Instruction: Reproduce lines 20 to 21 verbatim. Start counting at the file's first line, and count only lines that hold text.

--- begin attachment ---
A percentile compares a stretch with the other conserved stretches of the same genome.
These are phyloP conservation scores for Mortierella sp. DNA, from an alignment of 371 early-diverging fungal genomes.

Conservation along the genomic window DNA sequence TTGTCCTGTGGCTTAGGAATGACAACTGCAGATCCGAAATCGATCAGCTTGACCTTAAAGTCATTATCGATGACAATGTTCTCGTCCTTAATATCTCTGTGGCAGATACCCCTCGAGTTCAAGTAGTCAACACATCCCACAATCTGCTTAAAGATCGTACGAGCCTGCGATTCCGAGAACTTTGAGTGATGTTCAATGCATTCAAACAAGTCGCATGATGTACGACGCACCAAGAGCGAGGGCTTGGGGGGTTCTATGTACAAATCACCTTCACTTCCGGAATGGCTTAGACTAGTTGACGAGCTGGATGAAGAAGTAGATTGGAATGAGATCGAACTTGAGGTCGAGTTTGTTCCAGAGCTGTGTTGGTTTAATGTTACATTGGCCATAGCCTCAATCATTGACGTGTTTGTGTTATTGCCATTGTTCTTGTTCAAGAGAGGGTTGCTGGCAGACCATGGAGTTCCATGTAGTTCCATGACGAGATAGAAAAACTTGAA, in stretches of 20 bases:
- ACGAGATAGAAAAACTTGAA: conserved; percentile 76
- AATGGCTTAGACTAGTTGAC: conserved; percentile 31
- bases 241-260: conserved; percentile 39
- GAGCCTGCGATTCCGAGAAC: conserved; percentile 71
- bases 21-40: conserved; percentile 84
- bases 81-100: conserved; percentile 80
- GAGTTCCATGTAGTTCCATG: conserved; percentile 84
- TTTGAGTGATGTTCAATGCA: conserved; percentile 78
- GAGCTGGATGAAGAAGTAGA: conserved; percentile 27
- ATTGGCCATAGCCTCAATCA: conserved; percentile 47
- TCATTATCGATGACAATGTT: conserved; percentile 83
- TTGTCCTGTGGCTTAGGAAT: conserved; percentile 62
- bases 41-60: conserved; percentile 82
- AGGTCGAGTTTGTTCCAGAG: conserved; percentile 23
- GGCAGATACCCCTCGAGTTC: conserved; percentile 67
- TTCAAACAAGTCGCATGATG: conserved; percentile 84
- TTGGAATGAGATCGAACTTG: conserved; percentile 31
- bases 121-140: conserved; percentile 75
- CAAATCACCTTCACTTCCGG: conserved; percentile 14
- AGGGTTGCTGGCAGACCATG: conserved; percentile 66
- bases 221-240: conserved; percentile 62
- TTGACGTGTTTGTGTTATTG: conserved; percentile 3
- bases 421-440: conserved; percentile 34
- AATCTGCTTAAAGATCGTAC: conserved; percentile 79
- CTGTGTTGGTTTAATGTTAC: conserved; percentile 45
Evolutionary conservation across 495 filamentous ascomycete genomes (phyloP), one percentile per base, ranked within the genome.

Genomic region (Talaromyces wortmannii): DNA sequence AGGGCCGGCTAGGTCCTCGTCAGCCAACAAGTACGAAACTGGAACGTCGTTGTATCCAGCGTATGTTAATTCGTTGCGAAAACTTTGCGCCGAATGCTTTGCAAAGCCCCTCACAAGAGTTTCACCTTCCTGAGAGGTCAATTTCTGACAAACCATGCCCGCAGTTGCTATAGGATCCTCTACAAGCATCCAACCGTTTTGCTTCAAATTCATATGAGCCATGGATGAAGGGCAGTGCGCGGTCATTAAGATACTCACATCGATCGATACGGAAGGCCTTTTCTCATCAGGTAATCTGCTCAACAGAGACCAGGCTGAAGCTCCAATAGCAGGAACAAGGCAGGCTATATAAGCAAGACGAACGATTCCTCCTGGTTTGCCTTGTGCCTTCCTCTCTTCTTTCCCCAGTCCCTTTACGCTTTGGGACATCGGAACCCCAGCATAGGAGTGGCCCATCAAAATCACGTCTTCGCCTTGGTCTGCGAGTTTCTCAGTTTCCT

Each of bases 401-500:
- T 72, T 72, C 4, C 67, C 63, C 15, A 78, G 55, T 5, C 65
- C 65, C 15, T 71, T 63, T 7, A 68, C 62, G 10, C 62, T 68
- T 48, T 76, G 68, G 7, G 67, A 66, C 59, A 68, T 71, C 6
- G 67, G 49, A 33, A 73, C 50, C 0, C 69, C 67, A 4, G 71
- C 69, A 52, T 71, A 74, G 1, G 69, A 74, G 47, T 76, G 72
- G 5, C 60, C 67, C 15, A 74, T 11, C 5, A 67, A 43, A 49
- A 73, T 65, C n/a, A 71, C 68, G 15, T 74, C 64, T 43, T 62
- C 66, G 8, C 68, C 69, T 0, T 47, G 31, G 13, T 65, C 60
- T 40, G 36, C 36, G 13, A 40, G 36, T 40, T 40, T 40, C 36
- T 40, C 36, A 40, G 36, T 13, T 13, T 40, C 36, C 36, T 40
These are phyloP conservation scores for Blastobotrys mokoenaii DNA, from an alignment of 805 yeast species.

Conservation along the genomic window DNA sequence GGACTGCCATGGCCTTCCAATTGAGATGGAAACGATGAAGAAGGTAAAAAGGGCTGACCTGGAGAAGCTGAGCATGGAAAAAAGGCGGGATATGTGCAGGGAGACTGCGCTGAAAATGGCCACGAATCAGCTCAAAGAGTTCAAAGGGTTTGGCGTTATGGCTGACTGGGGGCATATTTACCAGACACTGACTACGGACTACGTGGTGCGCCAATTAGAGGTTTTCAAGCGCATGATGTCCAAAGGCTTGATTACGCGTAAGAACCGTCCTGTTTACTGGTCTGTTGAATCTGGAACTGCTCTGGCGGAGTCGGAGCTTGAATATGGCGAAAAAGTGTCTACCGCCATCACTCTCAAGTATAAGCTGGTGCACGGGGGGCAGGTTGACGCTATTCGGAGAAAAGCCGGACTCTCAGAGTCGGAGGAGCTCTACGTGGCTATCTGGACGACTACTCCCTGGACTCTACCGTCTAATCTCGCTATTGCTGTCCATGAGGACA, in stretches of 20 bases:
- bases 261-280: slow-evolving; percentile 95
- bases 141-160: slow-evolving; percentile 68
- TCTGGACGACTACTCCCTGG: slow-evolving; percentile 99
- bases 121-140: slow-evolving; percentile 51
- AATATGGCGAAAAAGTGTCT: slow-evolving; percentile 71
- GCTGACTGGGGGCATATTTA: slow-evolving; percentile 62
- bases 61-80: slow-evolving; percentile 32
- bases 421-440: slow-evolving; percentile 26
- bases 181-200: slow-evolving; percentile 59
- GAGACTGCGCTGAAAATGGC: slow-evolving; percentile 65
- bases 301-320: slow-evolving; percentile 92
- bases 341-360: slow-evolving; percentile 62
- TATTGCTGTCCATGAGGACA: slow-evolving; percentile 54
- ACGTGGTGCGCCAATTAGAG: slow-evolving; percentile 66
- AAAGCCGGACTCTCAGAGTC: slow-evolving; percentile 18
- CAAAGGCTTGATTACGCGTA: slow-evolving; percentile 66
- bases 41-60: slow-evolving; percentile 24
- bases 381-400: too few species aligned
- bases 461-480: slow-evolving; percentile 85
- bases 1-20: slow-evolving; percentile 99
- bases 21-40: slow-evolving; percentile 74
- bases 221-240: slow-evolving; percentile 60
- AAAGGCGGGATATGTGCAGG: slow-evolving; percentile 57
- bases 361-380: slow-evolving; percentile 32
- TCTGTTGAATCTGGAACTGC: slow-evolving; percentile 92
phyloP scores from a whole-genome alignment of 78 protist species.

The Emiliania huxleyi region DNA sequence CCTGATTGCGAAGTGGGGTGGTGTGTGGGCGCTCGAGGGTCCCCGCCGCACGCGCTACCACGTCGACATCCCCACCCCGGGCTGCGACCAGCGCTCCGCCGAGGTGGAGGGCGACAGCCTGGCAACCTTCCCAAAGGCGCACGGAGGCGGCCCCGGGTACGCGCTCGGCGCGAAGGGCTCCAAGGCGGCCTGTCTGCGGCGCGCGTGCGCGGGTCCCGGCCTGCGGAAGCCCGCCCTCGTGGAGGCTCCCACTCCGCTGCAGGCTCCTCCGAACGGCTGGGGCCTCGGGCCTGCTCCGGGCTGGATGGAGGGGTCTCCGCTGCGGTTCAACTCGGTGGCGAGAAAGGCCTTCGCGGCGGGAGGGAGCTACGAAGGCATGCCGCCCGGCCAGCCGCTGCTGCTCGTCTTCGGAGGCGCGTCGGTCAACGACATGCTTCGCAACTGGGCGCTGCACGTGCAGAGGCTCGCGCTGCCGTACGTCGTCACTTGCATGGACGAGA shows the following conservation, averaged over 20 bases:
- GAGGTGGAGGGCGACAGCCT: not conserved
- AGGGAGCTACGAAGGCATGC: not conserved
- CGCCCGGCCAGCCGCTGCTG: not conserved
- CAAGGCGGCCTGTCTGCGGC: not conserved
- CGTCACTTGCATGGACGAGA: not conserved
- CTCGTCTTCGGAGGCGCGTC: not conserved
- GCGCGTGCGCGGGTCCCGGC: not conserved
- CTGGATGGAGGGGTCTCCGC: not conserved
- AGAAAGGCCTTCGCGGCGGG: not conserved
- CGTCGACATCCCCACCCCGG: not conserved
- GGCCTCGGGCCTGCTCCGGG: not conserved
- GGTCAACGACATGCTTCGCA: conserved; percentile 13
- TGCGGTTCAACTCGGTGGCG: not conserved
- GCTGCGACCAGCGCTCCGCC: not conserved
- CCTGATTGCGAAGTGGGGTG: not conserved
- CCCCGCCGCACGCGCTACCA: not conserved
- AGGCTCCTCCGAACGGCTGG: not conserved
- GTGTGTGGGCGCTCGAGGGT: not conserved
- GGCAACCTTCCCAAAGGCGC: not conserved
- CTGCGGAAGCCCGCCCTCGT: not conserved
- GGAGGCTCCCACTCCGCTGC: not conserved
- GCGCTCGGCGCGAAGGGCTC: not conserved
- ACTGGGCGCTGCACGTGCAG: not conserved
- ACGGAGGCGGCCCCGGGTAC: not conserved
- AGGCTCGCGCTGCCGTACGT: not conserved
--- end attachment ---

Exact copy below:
- TTGGAATGAGATCGAACTTG: conserved; percentile 31
- bases 121-140: conserved; percentile 75